State union members divided prior to vote on concessions
Published 11:15 am, Sunday, May 29, 2011
"The whole thing stinks. It's terrible," Mauro said. "The more word gets out what this is really about, the more people don't like it."
That is the attitude union leaders will this weekend begin in earnest trying to change as they formally kick off the ratification process.
Although the $1.6 billion deal with Malloy, needed to plug a $2 billion hole in his budget, was announced May 13 and a summary released the following week, negotiators did not finalize an agreement detailing the finer points until Friday afternoon.
That document will now be issued to the 15 unions that compose the State Employees Bargaining Agent Coalition; their respective leaders will start scheduling meetings to brief members on the details. Voting is to begin no sooner than the third week of June, which cuts things close for Malloy, who needs a balanced budget in place by the start of the new fiscal year on July 1.
Before now, SEBAC's 45,000 members have mainly been relying on summaries, media reports, rumors and colleagues' opinions. Asked Friday at the Capitol if he was concerned the naysayers were gaining traction, Malloy, a Democrat, said, "That's an issue for labor to handle with their membership."
Senate Minority Leader John McKinney, R-Fairfield, who has derided the agreement as a plum for organized labor, said if not ratified by late June, "Then we've got a lot of trouble between that third week in June and July 1."
One email being circulated alleges union negotiators are part of a plot to use concessions to help launch a state-run insurance plan in Connecticut.
More InformationTo see videos SEBAC has prepared to woo members on the concessions deal, go to http://inthistogetherct.org/2011/05/ta-agreement-videos/
"It's `Obama-care,' " Mauro said. "They're trying to backdoor it in through the states and doing it on the backs of government workers."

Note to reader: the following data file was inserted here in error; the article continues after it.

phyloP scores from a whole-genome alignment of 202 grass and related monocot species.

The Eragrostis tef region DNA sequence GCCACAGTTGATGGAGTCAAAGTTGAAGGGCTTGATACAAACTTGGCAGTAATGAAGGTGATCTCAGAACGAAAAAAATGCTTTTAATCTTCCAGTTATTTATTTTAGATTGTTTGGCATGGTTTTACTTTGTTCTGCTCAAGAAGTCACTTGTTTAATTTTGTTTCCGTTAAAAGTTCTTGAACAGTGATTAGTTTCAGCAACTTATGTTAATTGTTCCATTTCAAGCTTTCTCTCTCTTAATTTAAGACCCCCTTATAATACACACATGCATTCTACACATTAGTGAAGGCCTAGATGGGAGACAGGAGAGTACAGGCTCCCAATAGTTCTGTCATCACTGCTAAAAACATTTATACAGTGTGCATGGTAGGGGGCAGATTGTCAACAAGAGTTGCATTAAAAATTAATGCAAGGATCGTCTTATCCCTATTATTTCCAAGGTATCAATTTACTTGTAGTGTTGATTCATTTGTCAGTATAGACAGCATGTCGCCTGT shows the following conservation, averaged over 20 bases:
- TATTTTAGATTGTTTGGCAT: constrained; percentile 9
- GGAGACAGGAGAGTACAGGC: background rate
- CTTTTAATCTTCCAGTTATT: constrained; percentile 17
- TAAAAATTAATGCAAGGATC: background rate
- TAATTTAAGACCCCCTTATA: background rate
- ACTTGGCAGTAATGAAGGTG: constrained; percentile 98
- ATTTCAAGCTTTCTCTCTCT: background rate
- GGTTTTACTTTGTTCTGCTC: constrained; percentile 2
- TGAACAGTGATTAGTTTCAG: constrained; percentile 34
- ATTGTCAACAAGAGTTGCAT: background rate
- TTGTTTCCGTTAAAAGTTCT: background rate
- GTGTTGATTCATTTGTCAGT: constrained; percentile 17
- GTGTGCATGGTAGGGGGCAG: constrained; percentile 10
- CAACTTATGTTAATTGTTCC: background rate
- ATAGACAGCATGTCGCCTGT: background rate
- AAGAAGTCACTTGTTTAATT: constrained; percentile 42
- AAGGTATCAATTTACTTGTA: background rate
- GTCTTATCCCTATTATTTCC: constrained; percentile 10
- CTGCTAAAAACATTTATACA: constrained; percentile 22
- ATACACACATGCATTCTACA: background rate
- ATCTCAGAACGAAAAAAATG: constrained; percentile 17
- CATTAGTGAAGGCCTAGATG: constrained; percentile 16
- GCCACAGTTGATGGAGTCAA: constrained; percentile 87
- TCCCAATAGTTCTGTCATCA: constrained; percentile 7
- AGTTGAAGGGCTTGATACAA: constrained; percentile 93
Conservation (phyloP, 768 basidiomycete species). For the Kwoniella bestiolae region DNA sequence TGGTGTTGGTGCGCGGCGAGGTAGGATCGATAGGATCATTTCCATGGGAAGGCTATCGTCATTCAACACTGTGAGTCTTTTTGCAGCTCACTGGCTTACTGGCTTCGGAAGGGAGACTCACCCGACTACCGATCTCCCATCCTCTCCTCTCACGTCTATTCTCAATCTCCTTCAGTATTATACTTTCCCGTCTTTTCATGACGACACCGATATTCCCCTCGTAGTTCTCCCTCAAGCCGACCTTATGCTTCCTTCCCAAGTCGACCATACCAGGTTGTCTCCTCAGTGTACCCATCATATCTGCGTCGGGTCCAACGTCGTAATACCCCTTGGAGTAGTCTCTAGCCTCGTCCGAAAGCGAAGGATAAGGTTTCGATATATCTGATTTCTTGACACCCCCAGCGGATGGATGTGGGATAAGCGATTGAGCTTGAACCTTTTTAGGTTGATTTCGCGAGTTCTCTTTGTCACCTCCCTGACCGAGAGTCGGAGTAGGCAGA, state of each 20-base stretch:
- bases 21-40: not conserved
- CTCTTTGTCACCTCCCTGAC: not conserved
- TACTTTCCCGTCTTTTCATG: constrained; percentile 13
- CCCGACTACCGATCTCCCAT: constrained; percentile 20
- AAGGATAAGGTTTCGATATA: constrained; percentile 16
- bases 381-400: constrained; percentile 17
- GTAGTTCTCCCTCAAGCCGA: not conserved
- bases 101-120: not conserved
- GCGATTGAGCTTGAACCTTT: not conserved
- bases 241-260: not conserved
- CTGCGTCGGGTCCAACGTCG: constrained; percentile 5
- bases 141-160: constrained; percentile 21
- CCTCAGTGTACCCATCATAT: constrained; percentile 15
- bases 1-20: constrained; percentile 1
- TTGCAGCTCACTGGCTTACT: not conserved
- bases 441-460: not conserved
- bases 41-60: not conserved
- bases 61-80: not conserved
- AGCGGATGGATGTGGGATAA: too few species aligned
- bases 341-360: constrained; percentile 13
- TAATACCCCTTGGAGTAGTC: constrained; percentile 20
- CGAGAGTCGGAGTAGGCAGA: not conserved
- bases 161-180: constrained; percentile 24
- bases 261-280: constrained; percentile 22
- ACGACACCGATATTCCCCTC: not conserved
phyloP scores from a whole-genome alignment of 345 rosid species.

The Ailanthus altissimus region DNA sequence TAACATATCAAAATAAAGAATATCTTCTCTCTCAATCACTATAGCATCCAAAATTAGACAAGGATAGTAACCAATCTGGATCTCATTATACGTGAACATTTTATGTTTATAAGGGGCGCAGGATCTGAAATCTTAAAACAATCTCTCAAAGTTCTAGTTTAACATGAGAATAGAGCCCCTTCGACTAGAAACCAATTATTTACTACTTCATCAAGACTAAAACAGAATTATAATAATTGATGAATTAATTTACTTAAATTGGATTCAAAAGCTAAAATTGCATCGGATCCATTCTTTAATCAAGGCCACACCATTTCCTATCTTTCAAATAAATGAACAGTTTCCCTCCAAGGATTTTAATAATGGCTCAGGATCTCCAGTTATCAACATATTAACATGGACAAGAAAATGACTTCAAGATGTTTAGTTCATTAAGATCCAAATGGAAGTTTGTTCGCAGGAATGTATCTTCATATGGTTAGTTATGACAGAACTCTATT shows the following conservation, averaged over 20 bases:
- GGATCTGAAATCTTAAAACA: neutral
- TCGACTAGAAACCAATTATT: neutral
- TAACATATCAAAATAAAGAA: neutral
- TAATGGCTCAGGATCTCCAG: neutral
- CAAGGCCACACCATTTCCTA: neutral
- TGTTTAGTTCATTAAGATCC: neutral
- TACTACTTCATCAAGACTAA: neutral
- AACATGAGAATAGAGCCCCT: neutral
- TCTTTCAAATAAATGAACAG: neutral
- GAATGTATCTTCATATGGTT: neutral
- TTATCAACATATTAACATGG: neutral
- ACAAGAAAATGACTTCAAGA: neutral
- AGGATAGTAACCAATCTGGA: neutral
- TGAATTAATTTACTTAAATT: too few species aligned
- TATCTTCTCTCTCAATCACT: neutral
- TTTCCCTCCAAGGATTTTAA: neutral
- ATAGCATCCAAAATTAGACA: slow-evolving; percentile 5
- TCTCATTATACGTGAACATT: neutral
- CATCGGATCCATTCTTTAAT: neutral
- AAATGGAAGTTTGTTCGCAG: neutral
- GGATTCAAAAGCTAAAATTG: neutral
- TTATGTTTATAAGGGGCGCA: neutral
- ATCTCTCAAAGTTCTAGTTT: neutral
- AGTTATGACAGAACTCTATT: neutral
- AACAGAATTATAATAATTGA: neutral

O'Connor quickly dismissed it as totally inaccurate. He suspects "outside parties" with an interest in stirring up trouble over health reform and other progressive policies are taking advantage of state workers' anxieties over the concessions.
Larry Dorman, a SEBAC spokesman, said, "We're doing as much as we can as fast as we can. That includes posting a set of videos (explaining the deal with Malloy) on the SEBAC website, putting together question and answer summaries, posting on individual websites like Facebook and other social media tools. ... We're all taking calls, answering emails and doing everything we can to provide as much info as possible."
Dawn Robinson, a mental health case manager in Bridgeport, plans to vote for the concessions package, in part because she believes it continues to offer good health benefits and Malloy is treating labor better than other governors. But she recalled being encouraged by another state employee to oppose the deal while pumping gas at a state Department of Transportation fuel site.
"(They) yelled out, `Vote no,' " Robinson said. "I'm concerned that it's misinformation being spread too rapidly because they're not listening, they're not waiting to hear what the information is."
House Majority Leader Brendan Sharkey, D-Hamden, said the best salesmen are the minority Republicans.
"They're saying this is a giveaway to the unions. I hope they continue to say that," Sharkey said. "That hopefully will get through to members and (they will) recognize this is about as good a deal as they possibly get. It only goes downhill from here."
The SEBAC deal must be ratified by 80 percent of the 15 unions, with no more than two rejecting it. But Dorman noted, "It's weighted by numbers in each union ... You could have two smaller units vote it down, and then you've got trouble."
Staff Writer Brian Lockhart can be reached at firstname.lastname@example.org.